In her 23 years of teaching, Kathy Gehman has seen and done a lot. Currently a teacher at Rutledge Elementary School in Austin, TX, she has taught middle school, high school, and now elementary school. For 15 years, she’s taught science and social studies; with the onset of COVID, she has taken on all subjects. She is also part of the curriculum writing team at Rutledge.
Gehman started teaching with
Gizmos in the 2021-22 school year. “With everything else going on during the pandemic, we didn’t want to try anything different, but I’m glad we did this year. Even though we are usually a very hands-on science district, our kids really enjoy Gizmos,” she says.
Gehman utilizes Gizmos in a number of different ways, which points to the flexibility of online simulations—their adaptability to a variety of teaching/learning conditions, lesson plans, and student needs.
Explains Gehman, “I sometimes use it as a pre-teach in Google Classroom, to get kids familiar with the concepts we’ll be discussing. Sometimes I use them to review concepts we’ve already addressed, or as an item on a choice board.”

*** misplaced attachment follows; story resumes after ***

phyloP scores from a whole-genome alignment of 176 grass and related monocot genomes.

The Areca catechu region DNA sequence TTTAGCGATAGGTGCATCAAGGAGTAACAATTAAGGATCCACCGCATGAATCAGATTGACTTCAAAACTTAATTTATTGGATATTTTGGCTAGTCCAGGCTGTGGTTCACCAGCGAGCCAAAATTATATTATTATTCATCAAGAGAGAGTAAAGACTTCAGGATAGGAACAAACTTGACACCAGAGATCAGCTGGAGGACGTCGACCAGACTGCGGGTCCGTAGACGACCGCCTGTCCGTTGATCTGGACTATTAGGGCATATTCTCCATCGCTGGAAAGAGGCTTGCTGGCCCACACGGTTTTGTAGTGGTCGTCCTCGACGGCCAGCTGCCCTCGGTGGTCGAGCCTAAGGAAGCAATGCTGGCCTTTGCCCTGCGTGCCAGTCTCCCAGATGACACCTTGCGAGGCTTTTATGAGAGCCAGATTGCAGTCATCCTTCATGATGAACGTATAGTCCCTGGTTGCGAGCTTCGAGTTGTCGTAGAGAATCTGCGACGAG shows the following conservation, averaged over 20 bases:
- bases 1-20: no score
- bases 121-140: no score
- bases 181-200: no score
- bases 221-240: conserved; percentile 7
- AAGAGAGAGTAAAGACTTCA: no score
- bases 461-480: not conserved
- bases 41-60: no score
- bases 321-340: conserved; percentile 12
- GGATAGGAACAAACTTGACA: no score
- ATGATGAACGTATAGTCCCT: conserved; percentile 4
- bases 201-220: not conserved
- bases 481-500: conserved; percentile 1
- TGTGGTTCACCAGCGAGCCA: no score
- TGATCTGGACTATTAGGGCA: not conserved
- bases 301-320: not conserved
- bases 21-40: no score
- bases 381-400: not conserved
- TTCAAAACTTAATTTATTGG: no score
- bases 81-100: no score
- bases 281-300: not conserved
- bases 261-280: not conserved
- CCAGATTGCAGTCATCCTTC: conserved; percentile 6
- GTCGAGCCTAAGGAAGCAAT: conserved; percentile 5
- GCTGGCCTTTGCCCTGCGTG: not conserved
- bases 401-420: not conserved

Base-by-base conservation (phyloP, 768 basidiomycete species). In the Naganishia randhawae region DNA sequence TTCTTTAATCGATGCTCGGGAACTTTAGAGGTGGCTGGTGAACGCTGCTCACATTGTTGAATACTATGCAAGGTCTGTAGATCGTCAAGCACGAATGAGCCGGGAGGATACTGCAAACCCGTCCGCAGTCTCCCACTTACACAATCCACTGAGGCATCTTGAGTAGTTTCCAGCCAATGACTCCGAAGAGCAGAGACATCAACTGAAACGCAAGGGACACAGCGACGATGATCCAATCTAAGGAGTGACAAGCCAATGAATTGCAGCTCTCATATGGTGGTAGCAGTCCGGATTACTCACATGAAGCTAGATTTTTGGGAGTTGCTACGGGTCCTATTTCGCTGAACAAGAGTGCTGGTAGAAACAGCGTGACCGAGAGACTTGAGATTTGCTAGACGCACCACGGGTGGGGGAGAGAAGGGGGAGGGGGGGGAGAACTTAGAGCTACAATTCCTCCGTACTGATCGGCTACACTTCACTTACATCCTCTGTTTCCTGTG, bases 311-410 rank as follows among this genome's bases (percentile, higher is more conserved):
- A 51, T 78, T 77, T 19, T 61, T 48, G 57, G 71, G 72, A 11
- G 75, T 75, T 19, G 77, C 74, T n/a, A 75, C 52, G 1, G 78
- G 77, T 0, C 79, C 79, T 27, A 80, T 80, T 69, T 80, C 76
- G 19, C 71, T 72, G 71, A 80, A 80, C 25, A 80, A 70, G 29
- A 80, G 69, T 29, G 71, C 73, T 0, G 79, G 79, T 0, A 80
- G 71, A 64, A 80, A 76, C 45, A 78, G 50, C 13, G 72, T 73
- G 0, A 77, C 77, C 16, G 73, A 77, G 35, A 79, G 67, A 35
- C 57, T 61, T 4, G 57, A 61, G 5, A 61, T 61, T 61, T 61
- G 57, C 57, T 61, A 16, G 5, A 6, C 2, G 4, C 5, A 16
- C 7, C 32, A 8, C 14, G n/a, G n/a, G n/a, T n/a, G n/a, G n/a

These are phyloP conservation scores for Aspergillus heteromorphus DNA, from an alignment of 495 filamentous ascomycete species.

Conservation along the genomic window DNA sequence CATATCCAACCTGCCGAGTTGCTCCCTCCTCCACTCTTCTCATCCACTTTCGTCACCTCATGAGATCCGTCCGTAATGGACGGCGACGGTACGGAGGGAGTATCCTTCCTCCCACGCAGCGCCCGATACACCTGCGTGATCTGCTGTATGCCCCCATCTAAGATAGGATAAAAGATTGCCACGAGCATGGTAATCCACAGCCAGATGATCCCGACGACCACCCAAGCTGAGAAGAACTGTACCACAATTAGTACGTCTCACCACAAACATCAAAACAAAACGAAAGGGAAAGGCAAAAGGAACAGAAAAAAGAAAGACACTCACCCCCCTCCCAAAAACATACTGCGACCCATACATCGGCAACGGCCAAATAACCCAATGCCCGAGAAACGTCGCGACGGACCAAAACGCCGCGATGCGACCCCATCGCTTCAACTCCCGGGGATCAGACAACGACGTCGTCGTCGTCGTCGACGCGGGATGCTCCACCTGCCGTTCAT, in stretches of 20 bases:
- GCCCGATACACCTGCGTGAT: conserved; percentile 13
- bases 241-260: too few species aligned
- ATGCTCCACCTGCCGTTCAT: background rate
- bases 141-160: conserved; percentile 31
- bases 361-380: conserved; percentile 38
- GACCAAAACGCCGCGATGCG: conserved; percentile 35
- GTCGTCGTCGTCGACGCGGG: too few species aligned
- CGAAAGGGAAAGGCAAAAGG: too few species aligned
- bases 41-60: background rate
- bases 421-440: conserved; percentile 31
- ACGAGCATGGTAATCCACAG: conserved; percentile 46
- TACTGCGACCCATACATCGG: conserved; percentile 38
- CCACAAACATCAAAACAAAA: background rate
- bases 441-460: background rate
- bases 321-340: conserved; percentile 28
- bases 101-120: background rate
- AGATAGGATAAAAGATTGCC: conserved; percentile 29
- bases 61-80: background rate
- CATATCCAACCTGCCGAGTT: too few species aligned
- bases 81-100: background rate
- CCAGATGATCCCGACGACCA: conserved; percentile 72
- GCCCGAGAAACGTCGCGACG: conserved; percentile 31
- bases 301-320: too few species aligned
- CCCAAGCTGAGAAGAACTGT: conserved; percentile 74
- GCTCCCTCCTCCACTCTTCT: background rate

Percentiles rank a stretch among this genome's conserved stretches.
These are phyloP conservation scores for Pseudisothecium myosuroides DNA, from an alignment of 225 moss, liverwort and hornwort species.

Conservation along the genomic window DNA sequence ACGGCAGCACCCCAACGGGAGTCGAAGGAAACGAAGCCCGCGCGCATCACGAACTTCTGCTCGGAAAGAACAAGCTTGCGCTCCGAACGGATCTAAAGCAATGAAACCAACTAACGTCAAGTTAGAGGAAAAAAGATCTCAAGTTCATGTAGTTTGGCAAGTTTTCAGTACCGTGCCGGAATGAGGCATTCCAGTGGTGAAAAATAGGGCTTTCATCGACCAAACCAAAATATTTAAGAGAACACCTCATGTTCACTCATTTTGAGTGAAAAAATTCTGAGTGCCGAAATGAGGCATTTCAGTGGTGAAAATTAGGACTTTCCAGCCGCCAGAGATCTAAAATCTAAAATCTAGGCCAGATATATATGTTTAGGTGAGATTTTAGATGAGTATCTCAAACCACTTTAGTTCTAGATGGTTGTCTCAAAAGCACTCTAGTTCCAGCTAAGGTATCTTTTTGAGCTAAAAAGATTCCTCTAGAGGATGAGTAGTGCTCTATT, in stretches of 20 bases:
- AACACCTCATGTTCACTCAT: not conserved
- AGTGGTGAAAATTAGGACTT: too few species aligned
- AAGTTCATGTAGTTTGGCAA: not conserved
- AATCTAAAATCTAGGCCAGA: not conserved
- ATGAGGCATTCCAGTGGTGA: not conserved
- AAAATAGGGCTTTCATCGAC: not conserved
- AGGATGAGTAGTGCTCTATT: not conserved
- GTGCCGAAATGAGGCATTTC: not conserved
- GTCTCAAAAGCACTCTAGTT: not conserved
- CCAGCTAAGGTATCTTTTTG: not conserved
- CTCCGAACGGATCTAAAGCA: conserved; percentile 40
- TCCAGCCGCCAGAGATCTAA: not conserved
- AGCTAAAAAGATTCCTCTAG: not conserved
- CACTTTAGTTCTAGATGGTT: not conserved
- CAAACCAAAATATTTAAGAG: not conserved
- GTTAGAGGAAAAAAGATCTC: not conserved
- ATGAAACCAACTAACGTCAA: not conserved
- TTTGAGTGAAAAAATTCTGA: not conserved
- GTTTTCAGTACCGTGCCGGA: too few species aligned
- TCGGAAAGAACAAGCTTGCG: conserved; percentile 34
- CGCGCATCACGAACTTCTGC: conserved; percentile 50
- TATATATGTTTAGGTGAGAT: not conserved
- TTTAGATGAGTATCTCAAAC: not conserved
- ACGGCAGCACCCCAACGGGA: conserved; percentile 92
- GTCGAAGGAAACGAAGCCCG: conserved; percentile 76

After the last few difficult years, “I’m finding that kids do not know how to follow instructions as well as they did a few years ago,” says Gehman. “Gizmos help with that by allowing students to pace themselves. Maybe they don’t get through the whole assignment or get the right answers right away, but with Gizmos they can work through concepts in their own time.”
She continues, “After a year and a half of online learning, we’re being very conscious of what really needs to be taught on a computer. The district is particular about how and how often we use Gizmos, so we couple them with physical labs and hands-on materials.”
Gehman still uses traditional instructional methods with great results, but Gizmos also help at assessment time. “In-person, hands-on science is often more fun, and can be better for visual learners,” she says. “But the hands-on experience often doesn’t translate well when it’s computerized test time. Gizmos help bridge that gap as well.”
And curriculum-based assessments every nine weeks have shown Gehman that the concepts that Gizmos teach—and the Gizmos themselves—have resonated with students. “The material that we’ve taught using Gizmos is what the students really seem to remember.”
“They especially liked the Circuit Builder, Hearing: Frequency and Volume, and Sound Beats and Sine Waves Gizmos,” Gehman says. “When they use Gizmos, the concepts really stick with them.”